Turkish fiber-optic network operator Turkcell Superonline last year started streamlining its back-office systems in a bid to boost revenue by 35%.
The firm turned to Oracle Communications to improve its fiber-to-the-building order management and service fulfillment capability, and says the approach will boost its ability to roll out converged services on other access technologies, including fiber to the cabinet and home, and xDSL, by separating the service from the underlying technology.
Ibrahim Gokalp, Turkcell Superonline’s network systems manager, claims the new approach could slash the time taken to deploy new services by up to 75%, by decoupling the commercial products from the underlying network technologies. The system currently handles 32,000 orders per month, 875,000 service locations and 40,000 points-of-presence.
Turkcell Superonline had three main goals when it enlisted Oracle: to enable it to create services independent of the access technology used; to offer fast order fulfillment times amid growing competition; and to improve its overall customer service by cutting the number of orders that fell out of the system.
The company operates 28,000 km of fiber backbone offering wholesale, corporate and residential services in ten Turkish cities, including the capital Ankara and Istanbul, the country’s largest city. The firm has pumped at least a billion Turkish lira ($531 million) into its fiber network over the past four years, resulting in typical residential download rates of 15.8 Mbps – more than double Turkey’s average of 6.1 Mbps -- and data rates of up to 1000 Mbps in some areas.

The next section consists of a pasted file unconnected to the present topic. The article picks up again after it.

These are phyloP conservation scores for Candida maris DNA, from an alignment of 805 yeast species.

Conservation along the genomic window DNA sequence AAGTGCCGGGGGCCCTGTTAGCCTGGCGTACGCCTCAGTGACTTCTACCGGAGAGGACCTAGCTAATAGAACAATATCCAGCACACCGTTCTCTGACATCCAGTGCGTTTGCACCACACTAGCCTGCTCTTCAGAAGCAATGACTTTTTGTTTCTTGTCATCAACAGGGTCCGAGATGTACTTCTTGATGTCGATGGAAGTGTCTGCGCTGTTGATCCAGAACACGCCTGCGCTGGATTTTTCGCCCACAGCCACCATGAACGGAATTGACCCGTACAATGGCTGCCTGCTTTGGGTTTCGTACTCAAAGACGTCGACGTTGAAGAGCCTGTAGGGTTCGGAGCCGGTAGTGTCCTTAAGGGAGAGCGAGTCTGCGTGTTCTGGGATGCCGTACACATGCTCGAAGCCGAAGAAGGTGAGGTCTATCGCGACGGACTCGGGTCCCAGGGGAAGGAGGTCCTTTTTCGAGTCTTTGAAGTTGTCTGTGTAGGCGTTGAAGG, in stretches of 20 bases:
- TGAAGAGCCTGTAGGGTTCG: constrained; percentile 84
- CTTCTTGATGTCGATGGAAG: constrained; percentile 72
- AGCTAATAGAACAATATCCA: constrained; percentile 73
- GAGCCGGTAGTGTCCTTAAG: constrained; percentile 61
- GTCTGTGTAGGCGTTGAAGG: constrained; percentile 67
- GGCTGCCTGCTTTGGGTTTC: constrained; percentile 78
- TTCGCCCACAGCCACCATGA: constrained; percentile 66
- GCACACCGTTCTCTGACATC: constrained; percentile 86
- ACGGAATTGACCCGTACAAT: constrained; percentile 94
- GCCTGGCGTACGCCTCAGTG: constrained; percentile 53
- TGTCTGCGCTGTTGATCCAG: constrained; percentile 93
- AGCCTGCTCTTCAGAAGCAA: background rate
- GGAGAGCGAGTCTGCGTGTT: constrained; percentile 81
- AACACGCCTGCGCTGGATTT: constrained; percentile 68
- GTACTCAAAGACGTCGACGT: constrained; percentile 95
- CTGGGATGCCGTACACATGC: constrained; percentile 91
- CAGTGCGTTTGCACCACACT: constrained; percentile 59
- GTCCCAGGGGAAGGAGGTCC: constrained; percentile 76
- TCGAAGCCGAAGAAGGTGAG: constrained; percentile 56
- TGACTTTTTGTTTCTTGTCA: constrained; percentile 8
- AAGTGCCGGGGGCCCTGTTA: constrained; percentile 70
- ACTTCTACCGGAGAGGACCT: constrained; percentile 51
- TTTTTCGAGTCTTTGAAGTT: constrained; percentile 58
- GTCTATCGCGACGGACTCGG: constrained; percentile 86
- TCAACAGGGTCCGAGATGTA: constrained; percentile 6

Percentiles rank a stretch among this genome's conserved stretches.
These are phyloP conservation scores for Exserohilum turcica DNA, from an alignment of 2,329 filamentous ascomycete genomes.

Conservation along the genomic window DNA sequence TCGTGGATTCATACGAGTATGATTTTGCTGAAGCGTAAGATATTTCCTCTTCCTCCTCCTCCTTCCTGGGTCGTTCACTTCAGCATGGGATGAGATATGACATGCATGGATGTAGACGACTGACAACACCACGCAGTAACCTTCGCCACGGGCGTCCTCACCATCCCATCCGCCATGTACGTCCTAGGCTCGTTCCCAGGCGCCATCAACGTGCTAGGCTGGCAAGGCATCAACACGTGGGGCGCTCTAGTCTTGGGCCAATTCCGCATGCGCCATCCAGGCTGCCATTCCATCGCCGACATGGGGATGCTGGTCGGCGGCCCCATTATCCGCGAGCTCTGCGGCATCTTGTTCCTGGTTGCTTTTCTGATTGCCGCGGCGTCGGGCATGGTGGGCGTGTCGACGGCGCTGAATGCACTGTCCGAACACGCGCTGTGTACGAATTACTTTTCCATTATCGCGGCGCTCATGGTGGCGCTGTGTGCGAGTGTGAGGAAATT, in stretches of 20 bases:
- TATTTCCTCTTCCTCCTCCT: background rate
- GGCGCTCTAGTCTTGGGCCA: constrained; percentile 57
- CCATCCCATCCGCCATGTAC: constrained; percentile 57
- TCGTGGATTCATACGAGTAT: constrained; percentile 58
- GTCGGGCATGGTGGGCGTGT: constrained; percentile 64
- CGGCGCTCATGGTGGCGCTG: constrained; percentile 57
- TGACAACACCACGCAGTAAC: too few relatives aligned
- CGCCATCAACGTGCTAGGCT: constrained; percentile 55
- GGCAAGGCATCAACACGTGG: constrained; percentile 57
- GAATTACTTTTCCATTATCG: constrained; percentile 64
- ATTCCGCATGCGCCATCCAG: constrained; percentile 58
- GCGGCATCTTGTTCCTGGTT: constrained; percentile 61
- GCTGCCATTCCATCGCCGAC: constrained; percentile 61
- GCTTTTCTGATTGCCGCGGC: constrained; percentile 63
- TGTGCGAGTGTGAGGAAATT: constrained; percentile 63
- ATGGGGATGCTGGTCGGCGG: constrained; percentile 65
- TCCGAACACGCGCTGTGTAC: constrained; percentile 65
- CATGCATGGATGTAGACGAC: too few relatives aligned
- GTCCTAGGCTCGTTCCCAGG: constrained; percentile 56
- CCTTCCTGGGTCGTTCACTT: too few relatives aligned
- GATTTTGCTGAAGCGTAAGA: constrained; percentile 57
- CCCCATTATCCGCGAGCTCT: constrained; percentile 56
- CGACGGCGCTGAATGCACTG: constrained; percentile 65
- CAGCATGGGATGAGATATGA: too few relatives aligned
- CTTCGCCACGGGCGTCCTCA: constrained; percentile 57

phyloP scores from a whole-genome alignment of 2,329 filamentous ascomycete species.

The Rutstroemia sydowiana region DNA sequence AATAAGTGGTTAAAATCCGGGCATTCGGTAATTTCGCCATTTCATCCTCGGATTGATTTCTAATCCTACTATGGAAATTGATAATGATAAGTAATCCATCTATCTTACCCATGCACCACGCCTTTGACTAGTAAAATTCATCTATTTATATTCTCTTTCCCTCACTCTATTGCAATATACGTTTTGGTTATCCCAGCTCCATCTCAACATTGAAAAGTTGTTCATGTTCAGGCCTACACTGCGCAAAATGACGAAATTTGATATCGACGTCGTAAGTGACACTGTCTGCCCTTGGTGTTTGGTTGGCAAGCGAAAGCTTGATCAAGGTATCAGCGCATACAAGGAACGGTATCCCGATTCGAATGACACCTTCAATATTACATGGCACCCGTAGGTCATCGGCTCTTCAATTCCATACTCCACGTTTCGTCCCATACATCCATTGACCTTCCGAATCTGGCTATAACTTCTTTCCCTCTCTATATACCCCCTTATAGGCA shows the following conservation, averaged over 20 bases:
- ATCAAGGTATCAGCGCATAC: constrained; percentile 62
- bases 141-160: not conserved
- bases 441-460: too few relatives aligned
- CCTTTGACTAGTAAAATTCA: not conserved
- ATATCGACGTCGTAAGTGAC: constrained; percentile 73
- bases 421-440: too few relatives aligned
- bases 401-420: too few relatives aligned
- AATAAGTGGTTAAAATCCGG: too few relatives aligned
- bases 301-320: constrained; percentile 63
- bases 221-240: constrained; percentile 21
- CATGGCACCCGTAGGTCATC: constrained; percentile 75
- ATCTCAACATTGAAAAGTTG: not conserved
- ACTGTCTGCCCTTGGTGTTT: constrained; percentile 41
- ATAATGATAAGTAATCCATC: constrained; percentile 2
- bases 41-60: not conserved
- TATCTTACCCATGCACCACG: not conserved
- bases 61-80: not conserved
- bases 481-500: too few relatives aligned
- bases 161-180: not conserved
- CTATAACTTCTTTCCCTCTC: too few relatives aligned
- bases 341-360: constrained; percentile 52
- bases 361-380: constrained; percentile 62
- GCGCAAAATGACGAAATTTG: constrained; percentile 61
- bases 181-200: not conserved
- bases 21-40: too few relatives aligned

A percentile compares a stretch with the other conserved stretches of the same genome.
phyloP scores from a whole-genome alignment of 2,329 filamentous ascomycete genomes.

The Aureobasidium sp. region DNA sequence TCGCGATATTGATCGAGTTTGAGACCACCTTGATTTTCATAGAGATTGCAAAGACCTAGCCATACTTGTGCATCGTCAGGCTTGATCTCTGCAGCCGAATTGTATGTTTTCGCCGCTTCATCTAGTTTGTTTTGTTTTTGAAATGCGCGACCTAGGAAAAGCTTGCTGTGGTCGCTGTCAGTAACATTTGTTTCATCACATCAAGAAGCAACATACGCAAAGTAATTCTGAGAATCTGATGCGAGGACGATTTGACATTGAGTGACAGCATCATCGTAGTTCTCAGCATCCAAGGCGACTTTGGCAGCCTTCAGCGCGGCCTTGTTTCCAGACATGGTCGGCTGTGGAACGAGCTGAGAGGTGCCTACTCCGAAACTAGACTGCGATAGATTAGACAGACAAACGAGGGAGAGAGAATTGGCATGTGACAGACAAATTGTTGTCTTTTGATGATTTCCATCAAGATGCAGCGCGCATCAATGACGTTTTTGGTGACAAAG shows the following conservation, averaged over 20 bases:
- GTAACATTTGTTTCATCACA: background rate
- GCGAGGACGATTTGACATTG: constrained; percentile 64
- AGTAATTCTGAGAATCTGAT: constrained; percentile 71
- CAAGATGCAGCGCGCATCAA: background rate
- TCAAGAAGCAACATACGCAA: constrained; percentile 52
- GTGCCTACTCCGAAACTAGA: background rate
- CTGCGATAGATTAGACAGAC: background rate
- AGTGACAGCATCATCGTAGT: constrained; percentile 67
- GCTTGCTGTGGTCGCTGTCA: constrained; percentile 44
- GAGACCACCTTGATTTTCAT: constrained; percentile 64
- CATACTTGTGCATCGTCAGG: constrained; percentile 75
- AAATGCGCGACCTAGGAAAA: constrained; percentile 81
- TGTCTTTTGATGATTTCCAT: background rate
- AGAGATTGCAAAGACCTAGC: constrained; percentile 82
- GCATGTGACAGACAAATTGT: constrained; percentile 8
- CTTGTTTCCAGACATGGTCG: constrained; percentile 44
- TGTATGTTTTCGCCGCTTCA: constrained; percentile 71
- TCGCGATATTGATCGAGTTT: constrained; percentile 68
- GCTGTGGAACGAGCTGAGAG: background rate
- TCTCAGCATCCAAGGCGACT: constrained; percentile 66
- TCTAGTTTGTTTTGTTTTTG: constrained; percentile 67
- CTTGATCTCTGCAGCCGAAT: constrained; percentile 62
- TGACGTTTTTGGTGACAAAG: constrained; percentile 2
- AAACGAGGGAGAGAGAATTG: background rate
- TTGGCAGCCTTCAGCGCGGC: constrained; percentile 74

Since its foundation as a subsidiary of telco Turkcell in 2004, the operator had developed a centralized system covering order capture and generation, customer service, lifecycle management, provisioning and network inventory. The applications were linked by direct point-to-point connections between the hub and the remainder of Turkcell Superonline’s IT architecture.
The operator's existing custom set-up made it hard to amend IT systems because all changes had to be run through the hub -- lengthening time to market for new commercial services, which had to be cleared via the core several times to cover the different access technologies used. The system also provided limited visibility into the status of orders and losses, and had little in the way of data security.